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Can you really get 2% interest rate under HAMP loan modification?

by Dorota Trzeciecka on June 15th, 2010

The answer is, maybe.  It depends on the results of the  “waterfall” calculation.

You may have heard, or may have read, about a government  loan modification program offering 2% interest rate on mortgage loans.   In reality, what the government’s Home Affordable Modification Program (HAMP) proposes is a gradual reduction in interest rate to no lower than 2%.   Under the program, your mortgage servicer uses a step down method, gradually reducing your current interest rate, from let’s say 8.50%, in 0.125% increments, until it achieves a payment amount that would pay out the outstanding principal balance of your loan first in 30 years; if 30-year term does not work, then in 40 years.   This method is sometimes referred to as “waterfall” calculation.   As soon as the servicer achieves this goal, be it at 6% or 5%,  the service will stop the rate reduction;  this will be a new interest rate on your modified 30-year or 40-year loan.  Note that the mortgage servicer is making two adjustments at the same time to achieve the desired new mortgage payment (NMP) amount, the incremental lowering of the interest rate and the extension of the term of your mortgage.      

If, after reducing the interest rate to 2%, the principal balance on your loan is too large to be paid within 40 years, the servicer may then determine what principal can be repaid over 40 years, using the new mortgage payment (NMP) at 2 % interest.  That amount will be your new loan principal that will be paid on the modified 40-year loan at 2% interest.   The mortgage servicer will not forgive the remaining unpaid principal balance; in general, there are no write downs, or so called “cram downs” of principal balance of your mortgage.  The unpaid principal (or as HAMP calls it, “principal forbearance”) can be set aside as a non-interest bearing balloon that will be paid upon sale, refinance, or the maturity of the loan.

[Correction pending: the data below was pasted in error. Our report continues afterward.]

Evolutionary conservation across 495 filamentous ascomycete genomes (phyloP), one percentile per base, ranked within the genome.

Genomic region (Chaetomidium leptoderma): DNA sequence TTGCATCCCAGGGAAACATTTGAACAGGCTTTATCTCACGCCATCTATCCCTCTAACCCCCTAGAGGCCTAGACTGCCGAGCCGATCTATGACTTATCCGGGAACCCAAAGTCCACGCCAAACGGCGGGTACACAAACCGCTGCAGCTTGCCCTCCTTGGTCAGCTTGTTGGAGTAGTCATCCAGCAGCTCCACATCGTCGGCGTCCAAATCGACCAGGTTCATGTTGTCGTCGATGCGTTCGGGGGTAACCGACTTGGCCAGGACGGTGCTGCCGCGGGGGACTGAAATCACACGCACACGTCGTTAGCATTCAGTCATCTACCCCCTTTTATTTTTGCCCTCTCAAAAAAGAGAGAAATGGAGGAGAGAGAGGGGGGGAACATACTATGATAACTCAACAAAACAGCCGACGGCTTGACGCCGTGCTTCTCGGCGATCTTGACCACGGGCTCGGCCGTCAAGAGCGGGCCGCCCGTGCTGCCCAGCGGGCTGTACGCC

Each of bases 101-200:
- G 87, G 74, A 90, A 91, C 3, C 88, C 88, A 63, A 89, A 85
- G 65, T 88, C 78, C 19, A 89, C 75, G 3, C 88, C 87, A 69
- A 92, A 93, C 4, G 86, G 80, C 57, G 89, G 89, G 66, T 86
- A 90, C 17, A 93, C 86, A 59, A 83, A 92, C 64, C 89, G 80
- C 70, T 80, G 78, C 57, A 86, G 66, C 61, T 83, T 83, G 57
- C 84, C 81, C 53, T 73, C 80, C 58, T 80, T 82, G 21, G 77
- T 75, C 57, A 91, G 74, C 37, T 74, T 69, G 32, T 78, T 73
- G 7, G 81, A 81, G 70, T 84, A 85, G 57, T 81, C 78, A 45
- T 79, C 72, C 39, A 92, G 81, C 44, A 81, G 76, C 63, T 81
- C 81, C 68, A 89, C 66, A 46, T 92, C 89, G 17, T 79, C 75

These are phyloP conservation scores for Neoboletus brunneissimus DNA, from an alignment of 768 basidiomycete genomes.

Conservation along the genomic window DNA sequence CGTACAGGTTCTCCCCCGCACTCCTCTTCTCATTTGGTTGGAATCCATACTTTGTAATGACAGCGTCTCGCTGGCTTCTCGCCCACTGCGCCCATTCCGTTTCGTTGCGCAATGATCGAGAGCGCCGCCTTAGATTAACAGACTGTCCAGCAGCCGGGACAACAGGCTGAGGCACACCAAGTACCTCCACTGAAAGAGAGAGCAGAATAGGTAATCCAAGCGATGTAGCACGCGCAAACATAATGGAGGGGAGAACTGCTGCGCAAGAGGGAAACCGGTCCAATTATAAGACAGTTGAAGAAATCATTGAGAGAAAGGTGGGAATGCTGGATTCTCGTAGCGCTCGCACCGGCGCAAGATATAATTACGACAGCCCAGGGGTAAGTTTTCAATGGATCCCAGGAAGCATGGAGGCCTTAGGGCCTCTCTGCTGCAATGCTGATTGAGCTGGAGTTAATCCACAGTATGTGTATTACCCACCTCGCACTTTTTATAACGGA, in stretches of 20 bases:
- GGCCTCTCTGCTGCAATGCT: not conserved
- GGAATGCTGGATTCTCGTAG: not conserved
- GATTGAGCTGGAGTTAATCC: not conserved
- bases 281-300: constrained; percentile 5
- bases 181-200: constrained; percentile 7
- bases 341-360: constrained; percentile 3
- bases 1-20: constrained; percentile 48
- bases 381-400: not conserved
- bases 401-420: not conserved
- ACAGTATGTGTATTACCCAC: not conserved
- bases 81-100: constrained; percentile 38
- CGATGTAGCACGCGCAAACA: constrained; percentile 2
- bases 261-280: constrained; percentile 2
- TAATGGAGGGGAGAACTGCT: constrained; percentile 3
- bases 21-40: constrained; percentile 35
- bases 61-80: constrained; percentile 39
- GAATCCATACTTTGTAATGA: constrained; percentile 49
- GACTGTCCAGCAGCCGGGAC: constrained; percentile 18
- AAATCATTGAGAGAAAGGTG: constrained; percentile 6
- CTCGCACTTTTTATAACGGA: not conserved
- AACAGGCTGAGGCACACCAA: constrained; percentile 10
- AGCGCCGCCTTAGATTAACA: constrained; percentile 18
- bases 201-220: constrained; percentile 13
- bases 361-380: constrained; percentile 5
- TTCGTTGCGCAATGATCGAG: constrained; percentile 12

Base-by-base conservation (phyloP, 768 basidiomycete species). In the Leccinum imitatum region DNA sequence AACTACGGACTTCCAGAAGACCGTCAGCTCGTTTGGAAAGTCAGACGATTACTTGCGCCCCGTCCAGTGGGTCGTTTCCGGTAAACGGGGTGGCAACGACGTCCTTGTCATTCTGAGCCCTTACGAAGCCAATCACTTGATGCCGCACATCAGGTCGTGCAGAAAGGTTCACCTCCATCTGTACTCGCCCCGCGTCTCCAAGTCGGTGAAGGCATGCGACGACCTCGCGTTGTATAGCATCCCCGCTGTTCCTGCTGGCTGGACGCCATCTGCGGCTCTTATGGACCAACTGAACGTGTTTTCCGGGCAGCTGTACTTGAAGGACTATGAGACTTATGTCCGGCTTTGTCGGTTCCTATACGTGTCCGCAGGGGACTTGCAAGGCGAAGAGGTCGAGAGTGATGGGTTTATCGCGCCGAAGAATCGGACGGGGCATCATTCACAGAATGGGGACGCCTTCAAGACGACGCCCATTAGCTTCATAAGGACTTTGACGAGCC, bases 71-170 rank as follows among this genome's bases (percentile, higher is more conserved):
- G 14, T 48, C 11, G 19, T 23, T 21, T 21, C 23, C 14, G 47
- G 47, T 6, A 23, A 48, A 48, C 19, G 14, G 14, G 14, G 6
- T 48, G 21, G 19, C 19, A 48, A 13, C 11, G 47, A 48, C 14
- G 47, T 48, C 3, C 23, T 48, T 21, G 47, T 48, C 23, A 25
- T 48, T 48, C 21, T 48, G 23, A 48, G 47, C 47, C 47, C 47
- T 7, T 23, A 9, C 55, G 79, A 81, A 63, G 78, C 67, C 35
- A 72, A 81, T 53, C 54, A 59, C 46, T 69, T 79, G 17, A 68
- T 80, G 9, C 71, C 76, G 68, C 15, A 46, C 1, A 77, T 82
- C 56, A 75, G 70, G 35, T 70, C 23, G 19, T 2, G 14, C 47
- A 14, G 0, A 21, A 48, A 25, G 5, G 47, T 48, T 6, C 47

The NMP will last for five years.  For each year after that, the interest rate will increase by 1% (and so will the payment) until it reaches Freddie Mac Primary Mortgage Survey Rate (PMMS) in effect at the time of the original loan modification.  For rates, see http:/ 

The mortgage arrears

What happens to the past due payments, interest and costs that have accumulated on your mortgage?  All the arrears up to the modification offer, including the unpaid principal, interest, attorneys’ fees and other costs, are added to the balance of the loan, and extended over the term of the new loan. 

You are now a  step closer, but still one last step away from modification.  Before the mortgage servicer approves your request for modification, it will perform the Net Present Value Test.

From → Foreclosure